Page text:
Engineers developed these engines to near perfection thanks to the experience and invaluable information accumulated through the company’s racing endeavors.

As the name suggests, the F20C is a 2.0L unit that produces 237 hp and 155 lb-ft of torque. The F22C1, on the other hand, displaces 2.2L and puts out 240 hp with 162 lb-ft.

While more displacement is always a good thing since high displacement engines respond better to modifications, many enthusiasts prefer the F20C to the F22C1 because it sounds great and loves to rev high.

Both engines have VTEC at the intake and exhaust, alongside chain-driven cams, roller followers, and molybdenum-coated piston skirts for reduced friction. What’s more exciting, however, is that these engines can rev up to 9,000 rpm.

Additionally, the designers achieved yet another impressive engineering feat, with the F20C having one of the highest specific outputs among naturally aspirated production engines.

You’ll find the F20C in the AP1 Honda S2000s between 1999 and 2003, while the F22C1 powered the AP2 S2000 from 2004 to 2009. Here are some of our favorite features of the F20C engine:

  • Well-designed engine
  • Decent aftermarket support
  • Forced induction examples have made well over 800 hp
  • Short stroke design
  • Easy to work on
  • Extremely durable

Honda J35A4

Honda J-series engine

The J35A4 is the only V6 engine on this list and for good reason. Found across several Hondas, this 3.5L V6 is the perfect choice for those who want a fairly reliable motor that’s easy to source.

Aftermarket support is pretty decent, and sourcing the engine cheap won’t be a huge deal. The only catch is that all J-series engines, including the J25A4, have a single overhead camshaft.

You’ll find this engine in a variety of Honda cars, most notably the ’02-’05 Odyssey.

The J37A4 is another alternative if you want a bit more stock output and minor differences in weight. The J37 gets aluminum cylinder liners and an intake manifold made of cast magnesium alloy.

While the J35 weighs around 360 lbs, the J37 estimates are not too far off, give or take a couple of pounds. Highlight features of the J35A4 motor include:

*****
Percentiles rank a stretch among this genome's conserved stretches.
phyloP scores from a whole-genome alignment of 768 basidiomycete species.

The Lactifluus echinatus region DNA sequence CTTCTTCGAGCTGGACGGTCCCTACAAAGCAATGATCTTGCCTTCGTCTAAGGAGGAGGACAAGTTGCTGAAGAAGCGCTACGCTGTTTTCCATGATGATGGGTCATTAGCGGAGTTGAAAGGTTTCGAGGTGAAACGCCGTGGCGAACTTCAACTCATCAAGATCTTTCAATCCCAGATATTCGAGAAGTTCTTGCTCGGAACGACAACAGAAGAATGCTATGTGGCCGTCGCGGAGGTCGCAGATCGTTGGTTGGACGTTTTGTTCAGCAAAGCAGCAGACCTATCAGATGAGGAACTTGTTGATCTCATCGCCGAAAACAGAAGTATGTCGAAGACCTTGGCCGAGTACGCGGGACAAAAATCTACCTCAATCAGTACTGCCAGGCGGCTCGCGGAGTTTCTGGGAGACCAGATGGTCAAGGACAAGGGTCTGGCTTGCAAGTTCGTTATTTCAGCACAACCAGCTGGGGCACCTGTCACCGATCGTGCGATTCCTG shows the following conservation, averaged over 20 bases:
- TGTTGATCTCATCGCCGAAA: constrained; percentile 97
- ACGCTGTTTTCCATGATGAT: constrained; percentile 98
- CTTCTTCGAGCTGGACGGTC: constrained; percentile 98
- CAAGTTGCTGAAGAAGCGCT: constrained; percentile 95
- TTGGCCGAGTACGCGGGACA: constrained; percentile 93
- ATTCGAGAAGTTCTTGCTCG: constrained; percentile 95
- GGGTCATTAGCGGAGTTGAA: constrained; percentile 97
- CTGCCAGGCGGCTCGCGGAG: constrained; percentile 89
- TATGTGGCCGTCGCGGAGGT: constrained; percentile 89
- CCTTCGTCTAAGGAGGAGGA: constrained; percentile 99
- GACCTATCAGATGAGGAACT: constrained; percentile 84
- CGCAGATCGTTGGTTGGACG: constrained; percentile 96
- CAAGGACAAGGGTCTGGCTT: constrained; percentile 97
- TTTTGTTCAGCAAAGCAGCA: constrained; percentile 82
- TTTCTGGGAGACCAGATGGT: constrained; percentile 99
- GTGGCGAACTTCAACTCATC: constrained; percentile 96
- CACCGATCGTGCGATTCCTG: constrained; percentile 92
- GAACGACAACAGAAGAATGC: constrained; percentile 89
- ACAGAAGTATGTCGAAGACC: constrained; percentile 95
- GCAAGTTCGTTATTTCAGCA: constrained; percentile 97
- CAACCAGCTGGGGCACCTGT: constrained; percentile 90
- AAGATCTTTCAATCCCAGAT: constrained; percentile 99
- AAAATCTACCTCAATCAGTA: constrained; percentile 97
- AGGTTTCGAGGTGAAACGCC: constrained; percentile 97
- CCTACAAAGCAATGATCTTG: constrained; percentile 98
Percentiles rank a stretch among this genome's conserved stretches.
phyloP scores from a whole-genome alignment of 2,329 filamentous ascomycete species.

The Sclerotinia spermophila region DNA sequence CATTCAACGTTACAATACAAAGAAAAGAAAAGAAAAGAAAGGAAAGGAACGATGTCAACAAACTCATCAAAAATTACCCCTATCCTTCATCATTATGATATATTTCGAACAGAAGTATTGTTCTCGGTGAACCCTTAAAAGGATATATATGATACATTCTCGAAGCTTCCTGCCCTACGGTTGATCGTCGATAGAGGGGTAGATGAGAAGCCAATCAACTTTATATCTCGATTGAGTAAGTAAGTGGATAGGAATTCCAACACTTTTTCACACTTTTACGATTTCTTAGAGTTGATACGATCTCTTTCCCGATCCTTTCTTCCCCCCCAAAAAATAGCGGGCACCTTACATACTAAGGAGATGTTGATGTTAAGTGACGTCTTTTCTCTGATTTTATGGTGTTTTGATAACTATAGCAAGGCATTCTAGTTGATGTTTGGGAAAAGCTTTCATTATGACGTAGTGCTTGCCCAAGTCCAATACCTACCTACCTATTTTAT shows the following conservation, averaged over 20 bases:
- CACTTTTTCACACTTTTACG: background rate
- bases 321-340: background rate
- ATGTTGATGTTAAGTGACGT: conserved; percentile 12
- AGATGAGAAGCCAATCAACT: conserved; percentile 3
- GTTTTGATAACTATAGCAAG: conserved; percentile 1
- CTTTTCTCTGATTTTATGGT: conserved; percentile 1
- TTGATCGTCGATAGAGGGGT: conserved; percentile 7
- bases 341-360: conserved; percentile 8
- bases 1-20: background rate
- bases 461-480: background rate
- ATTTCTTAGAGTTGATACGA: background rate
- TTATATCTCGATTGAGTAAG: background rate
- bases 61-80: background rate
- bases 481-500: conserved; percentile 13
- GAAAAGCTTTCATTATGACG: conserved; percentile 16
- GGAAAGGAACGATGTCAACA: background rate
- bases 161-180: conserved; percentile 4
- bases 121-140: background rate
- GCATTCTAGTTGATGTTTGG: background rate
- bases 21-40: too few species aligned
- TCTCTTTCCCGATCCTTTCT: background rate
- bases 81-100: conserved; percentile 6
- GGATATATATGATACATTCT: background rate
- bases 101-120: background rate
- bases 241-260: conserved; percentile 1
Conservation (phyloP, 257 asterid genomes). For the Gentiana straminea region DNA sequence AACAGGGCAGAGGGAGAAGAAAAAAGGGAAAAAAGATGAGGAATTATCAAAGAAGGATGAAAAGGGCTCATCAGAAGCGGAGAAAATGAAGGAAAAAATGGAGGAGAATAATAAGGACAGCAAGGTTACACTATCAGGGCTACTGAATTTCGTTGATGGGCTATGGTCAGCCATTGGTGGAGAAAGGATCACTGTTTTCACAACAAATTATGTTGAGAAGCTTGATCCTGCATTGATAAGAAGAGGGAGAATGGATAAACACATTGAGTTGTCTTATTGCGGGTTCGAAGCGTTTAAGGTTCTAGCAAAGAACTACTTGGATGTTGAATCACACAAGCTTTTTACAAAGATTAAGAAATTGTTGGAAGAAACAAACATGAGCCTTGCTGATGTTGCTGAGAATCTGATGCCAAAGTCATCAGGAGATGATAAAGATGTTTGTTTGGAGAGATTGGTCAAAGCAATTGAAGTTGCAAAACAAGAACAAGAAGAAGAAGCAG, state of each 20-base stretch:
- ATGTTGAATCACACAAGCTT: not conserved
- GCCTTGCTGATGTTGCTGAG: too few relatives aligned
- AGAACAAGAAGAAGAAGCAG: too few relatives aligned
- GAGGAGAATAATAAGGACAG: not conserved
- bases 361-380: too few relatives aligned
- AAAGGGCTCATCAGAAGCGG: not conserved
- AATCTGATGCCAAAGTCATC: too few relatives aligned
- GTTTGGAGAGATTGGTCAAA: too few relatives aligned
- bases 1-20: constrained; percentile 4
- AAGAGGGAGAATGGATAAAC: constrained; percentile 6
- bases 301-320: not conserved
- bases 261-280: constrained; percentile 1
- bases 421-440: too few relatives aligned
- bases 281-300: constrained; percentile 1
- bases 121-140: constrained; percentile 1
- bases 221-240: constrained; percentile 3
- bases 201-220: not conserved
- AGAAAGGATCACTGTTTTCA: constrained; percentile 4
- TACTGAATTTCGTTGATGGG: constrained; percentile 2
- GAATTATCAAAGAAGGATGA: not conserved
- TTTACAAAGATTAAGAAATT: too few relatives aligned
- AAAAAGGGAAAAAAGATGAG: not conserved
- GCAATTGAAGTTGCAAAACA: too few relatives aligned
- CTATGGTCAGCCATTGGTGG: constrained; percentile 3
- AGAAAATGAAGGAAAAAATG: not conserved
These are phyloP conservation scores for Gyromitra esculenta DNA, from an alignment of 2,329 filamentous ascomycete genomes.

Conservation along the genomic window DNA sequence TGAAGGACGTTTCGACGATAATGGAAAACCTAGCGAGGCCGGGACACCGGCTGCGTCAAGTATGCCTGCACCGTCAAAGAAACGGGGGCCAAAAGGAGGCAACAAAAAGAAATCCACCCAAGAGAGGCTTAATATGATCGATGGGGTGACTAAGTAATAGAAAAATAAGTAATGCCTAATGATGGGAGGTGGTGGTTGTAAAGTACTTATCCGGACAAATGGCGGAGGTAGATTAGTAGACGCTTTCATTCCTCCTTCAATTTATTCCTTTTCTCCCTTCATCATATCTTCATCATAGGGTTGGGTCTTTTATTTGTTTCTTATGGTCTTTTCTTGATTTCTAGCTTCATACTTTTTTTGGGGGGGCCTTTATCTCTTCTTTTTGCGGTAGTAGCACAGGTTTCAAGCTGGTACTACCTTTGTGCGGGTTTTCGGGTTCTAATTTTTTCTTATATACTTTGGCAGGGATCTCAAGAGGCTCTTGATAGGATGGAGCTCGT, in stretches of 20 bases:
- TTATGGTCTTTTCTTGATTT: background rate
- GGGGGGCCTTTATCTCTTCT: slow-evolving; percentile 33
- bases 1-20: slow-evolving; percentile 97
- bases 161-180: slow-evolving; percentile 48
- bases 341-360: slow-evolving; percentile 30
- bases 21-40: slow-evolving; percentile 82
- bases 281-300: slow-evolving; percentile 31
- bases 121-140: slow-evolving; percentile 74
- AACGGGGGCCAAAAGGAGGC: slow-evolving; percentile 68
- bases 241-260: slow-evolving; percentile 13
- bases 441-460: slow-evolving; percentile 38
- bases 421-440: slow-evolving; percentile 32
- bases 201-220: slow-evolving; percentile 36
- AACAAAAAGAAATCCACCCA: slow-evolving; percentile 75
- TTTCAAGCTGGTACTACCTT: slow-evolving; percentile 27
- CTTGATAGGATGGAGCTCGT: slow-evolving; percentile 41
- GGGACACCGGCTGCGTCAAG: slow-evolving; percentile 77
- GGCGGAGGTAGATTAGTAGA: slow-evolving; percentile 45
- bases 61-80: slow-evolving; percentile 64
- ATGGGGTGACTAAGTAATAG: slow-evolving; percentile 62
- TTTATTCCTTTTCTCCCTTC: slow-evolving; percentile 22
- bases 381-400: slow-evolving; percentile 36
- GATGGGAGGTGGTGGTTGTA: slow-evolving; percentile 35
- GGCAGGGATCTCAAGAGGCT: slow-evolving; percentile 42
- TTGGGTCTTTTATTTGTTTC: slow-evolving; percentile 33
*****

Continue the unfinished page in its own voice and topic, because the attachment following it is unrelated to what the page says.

• Affordable, depending on where you source it
  • Can be sourced easily
  • Can punch above its weight
  • Designed for transverse use
  • Extremely reliable
  • Great aftermarket support
  • Variable cylinder management (turns off one cylinder bank for better fuel efficiency)

Best Honda Engine to Build: Our Pick

Tuned Honda B-series motor

All engines on this list have their strengths and weaknesses. It depends on what you intend to do with your build.

For instance, if your application involves a decent amount of hauling, we recommend going for the J35A4, as it gets more torque right out of the gate. However, if you’re after horsepower, the B18C and K20A are hard to beat.

So, the next question is, is the B-series or K-series better? To be honest, the K-series is superior in almost every way.

It’s more modern, more powerful, has higher displacement, and offers increased headroom for mods and upgrades. That said, the B-series is significantly cheaper to source than its successor.

There’s VTEC on offer, it’s no less reliable, and has the same, if not better, aftermarket support.

As you can tell, the only thing that separates the two is the cost. If you have the money to spend on a K-series, by all means, go ahead. It’s an excellent platform for tuning and mods.

But you get almost 80% of what the K-series has to offer in the B-series without spending K-series money. The B-series is most certainly an icon. The engine is still desirable three decades after its inception, which says a lot.

Our top choice is the B-series. That said, the K-series has the potential to overthrow the B-series once it starts getting cheaper.

What’s your favorite Honda engine? Let us know by leaving a comment below.